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04-04-2013

The Chemistry of Drink & More at Clarkson University Shipley Lectures April 18 & 19

Professor Richard N. Zare says, "Fizz and foam has always spelled fun to me as early as I can remember... Imagine the surprise to find that bubbles do occupy an important place in contemporary technology."

Richard N. ZareZare, the Marguerite Blake Wilbur Professor in Natural Science at Stanford University, will deliver the two lectures of Clarkson University's 18th Shipley Distinguished Lectureship, April 18 and 19.

He will speak about "The Chemistry of Drink” on Thursday, April 18, at 4:15 p.m. in Science Center Room 360. The presentation will be preceded by a 3:30 p.m. reception.

Zare's lecture will be filled with demonstrations illustrating the world of bubbles, answering questions like “Why do bubbles in a carbonated beverage grow in size when they rise?” and “Do all bubbles in a carbonated beverage rise upward?” He says that those attending should be prepared for some surprises as he explores the topic of chemical "fizzics" and that "only the brave should sit in the front row."

Zare will explain the important place that bubbles occupy in contemporary technology, such as in the recovery of oil from tired oil wells into which bubbles are injected to help lift heavier crude to the surface, much like a raisin can be made to rise in a glass of champagne.

Another example is in gas-liquid reactions that rely on bubbles to increase the contact area between the two phases. This process leads to interesting chemical separations in which froth is used to achieve a partial separation of components in a mixture.

For students, faculty and the more technically inclined, Zare will then present “Cavity Ring-Down Spectroscopy: A New Way to Make Ultra Sensitive Absorption Measurements" on Friday, April 19, at 11 a.m. in Bertrand H. Snell Hall Room 213.

Zare will review the physical basis of a cavity-enhanced absorption technique called cavity ring-down spectroscopy and present some striking applications, including the measurement of stable isotope ratios without the use of mass spectrometers.

Zare is a graduate of Harvard University, where he received his bachelor of arts degree in chemistry and physics in 1961 and his Ph.D. in chemical physics in 1964. He taught at the Massachusetts Institute of Technology, the University of Colorado and Columbia University, moving to Stanford University in 1977. Zare was named chair of the Department of Chemistry in 2005 and in 2006 was named a Howard Hughes Medical Institute (HHMI) Professor.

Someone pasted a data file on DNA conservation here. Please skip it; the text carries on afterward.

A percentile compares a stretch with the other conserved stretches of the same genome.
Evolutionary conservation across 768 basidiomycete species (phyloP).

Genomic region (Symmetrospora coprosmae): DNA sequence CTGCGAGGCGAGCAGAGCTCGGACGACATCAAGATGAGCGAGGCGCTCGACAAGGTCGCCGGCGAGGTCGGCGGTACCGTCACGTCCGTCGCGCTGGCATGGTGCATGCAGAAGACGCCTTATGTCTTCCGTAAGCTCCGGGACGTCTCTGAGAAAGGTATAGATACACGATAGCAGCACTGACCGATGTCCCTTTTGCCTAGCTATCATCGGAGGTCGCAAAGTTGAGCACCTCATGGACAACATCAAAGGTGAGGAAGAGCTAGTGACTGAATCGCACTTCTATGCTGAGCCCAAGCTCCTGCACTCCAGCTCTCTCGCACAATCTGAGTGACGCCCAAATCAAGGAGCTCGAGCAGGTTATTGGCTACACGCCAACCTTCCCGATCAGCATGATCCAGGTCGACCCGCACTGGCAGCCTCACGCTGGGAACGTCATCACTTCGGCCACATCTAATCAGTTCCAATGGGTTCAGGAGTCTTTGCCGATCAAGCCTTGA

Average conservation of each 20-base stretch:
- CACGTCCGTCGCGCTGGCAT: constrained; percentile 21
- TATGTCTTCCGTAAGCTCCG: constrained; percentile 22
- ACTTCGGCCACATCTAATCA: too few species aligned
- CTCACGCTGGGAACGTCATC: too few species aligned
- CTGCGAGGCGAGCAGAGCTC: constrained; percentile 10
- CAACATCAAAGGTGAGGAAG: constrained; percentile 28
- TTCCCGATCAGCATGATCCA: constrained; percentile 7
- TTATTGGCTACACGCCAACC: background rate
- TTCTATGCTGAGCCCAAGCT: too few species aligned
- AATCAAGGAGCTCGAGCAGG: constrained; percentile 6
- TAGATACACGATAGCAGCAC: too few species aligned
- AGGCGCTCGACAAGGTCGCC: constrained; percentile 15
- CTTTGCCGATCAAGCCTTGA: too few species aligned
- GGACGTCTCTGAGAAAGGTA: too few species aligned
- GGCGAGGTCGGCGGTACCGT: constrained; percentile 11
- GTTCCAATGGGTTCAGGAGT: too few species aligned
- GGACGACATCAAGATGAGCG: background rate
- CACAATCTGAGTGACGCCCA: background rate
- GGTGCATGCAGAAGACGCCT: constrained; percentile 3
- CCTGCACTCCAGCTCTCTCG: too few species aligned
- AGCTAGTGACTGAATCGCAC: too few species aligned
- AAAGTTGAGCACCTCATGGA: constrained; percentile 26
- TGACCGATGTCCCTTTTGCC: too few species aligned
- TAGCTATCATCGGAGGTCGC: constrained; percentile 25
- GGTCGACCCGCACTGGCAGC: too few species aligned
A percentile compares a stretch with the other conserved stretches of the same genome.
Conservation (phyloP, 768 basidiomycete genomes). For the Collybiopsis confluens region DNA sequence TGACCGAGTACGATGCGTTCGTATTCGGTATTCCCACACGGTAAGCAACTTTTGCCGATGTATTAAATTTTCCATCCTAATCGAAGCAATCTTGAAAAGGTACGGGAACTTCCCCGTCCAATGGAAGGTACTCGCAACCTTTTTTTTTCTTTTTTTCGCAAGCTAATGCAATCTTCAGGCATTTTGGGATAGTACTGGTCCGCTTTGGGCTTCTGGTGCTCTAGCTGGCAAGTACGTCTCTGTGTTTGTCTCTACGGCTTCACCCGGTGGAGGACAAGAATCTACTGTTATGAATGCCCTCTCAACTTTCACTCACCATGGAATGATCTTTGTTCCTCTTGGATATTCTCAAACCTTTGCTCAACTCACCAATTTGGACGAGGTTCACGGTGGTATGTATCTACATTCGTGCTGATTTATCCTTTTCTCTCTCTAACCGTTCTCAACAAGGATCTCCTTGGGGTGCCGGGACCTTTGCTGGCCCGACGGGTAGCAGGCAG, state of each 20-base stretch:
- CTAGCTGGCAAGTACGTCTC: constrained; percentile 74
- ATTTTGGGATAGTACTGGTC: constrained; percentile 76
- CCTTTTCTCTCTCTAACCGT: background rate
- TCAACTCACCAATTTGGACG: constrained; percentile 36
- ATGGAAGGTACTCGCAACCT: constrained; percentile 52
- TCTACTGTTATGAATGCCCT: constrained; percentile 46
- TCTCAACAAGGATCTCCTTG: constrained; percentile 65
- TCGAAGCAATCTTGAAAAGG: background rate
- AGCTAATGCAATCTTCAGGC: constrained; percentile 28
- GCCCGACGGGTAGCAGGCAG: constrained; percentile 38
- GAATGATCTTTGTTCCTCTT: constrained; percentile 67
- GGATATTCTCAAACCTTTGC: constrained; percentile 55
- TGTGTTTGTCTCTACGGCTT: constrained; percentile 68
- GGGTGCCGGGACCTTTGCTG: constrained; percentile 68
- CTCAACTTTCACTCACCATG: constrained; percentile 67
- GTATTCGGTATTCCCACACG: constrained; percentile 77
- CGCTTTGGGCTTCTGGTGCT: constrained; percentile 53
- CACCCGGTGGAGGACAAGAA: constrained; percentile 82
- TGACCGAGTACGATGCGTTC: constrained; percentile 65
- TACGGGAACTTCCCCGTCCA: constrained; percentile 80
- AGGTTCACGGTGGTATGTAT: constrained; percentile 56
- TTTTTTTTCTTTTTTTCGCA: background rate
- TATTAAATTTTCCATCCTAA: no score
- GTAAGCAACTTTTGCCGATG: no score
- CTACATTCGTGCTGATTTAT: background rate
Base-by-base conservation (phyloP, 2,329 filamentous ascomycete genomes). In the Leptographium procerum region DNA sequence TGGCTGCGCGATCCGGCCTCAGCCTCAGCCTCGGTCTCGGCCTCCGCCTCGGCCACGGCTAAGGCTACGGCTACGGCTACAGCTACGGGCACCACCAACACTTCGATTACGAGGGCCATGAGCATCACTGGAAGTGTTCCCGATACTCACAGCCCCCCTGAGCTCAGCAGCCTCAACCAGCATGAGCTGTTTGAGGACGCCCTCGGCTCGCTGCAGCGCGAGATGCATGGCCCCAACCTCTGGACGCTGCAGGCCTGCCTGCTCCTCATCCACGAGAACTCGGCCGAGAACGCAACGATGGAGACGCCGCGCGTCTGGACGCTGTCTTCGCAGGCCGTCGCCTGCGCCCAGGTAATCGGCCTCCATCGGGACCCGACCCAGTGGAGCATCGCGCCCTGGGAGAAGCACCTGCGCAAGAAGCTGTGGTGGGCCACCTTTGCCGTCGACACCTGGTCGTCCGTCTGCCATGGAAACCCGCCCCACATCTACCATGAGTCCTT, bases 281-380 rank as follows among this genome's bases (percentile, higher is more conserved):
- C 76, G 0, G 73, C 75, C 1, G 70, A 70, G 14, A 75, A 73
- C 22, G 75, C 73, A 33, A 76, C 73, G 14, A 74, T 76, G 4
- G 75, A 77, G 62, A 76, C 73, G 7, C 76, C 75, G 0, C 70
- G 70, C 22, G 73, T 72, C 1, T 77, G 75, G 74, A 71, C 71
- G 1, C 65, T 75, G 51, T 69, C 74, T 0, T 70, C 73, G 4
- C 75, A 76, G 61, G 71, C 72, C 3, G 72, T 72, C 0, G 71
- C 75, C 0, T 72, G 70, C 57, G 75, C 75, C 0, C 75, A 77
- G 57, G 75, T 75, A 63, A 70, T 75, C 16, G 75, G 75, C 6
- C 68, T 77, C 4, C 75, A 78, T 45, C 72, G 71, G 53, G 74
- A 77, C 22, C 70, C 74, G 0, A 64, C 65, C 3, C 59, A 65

He is renowned for his research in laser chemistry, resulting in a greater understanding of chemical reactions at the molecular level. By experimental and theoretical studies Zare has made seminal contributions to our knowledge of molecular collision processes and contributed very significantly to solving a variety of problems in chemical analysis. His development of laser induced fluorescence as a method for studying reaction dynamics has been widely adopted in other laboratories.

Zare has received numerous honors and awards, teaching awards and honorary degrees. He is a member of the National Academy of Sciences, the American Academy of Arts and Sciences, American Philosophical Society, and the World Jewish Academy of Sciences.

Read Zare's full biography at http://www.stanford.edu/group/Zarelab/about.html.

The Shipley Lectures are sponsored by the Shipley Family Foundation, with support from Clarkson's Center for Advanced Materials Processing (CAMP). The public is cordially invited to attend.

The Shipley Distinguished Lecture Series was initiated in 1994 through a generous gift from the late Lucia and Charles Shipley through the Shipley Family Foundation. Over that period distinguished speakers from around the world, including eight Nobel Laureates, have presented talks.

The purpose of the lectures is to promote scholarly achievements at Clarkson by providing the opportunity for idea exchange and active learning, as well as allowing undergraduate and graduate students to meet the most prestigious speakers from all over the world.

For more information about the lectures, please contact lectureship organizer Egon Matijevic, Victor K. LaMer Professor of Colloid and Surface Science, at 315-268-2392.

Clarkson University launches leaders into the global economy. One in five alumni already leads as a CEO, VP or equivalent senior executive of a company. Located just outside the Adirondack Park in Potsdam, N.Y., Clarkson is a nationally recognized research university for undergraduates with select graduate programs in signature areas of academic excellence directed toward the world’s pressing issues. Through 50 rigorous programs of study in engineering, business, arts, sciences and health sciences, the entire learning-living community spans boundaries across disciplines, nations and cultures to build powers of observation, challenge the status quo, and connect discovery and engineering innovation with enterprise.

[A photograph for media use is available at http://www.clarkson.edu/news/photos/rzare.jpg .]

[News directors and editors: For more information, contact Michael P. Griffin, director of News & Digital Content Services, at 315-268-6716 or mgriffin@clarkson.edu.]

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